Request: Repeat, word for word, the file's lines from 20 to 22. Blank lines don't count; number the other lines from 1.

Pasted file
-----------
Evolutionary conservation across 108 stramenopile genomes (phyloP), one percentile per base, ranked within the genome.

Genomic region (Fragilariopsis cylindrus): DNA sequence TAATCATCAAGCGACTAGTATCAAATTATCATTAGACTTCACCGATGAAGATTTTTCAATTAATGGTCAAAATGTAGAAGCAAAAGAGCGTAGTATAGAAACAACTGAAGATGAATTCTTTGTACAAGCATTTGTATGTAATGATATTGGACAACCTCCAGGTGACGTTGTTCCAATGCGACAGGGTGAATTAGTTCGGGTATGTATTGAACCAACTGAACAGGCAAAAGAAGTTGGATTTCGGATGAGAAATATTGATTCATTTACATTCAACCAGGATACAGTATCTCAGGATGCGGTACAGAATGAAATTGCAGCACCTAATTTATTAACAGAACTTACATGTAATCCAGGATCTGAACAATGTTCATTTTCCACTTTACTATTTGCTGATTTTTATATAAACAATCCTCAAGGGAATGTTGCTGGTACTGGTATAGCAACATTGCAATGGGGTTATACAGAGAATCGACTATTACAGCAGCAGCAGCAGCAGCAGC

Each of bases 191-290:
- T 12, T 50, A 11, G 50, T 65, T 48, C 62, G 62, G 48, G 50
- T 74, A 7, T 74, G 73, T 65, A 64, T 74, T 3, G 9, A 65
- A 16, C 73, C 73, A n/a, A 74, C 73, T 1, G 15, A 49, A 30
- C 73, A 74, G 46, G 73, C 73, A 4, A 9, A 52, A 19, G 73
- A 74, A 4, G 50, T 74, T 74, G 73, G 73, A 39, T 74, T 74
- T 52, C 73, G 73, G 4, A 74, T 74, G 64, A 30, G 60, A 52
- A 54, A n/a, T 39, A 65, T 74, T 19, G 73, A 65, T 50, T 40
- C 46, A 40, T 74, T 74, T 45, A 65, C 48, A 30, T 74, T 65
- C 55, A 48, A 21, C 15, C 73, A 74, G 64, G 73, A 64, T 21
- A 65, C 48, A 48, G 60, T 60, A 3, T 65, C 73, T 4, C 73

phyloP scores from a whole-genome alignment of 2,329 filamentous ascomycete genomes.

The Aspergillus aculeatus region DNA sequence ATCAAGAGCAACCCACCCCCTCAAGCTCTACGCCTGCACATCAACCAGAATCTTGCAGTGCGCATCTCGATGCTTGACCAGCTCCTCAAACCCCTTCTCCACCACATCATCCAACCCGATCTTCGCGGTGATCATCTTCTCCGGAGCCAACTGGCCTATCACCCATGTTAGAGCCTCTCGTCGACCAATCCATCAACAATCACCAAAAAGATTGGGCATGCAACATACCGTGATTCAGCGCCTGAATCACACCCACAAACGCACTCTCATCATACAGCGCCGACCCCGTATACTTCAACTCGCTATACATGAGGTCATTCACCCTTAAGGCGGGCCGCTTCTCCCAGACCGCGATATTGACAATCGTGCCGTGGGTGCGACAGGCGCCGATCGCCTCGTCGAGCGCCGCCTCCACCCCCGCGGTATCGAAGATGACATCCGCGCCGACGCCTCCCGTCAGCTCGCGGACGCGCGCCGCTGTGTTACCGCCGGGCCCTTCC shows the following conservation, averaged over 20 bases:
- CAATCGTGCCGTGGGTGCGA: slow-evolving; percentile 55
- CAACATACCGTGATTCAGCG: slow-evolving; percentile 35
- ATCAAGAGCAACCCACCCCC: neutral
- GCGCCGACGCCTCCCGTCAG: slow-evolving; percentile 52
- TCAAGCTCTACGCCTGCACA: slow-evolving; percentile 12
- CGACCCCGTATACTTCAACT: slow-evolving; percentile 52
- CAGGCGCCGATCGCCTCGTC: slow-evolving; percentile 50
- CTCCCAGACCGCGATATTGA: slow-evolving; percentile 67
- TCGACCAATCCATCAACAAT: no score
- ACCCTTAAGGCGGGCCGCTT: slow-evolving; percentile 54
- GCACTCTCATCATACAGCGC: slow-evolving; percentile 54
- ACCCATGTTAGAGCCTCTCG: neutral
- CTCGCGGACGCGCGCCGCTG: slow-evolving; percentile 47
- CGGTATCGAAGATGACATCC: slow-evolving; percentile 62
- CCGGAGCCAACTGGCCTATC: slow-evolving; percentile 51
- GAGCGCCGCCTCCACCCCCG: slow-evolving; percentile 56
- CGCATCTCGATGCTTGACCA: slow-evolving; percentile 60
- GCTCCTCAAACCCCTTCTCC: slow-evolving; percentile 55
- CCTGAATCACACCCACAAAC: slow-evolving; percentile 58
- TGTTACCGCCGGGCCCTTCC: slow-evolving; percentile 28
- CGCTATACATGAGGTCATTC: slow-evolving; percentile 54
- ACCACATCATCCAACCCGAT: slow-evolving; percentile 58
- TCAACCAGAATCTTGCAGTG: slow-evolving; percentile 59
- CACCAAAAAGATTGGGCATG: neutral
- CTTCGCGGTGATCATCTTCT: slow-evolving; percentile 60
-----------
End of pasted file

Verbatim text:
- TCAAGCTCTACGCCTGCACA: slow-evolving; percentile 12
- CGACCCCGTATACTTCAACT: slow-evolving; percentile 52
- CAGGCGCCGATCGCCTCGTC: slow-evolving; percentile 50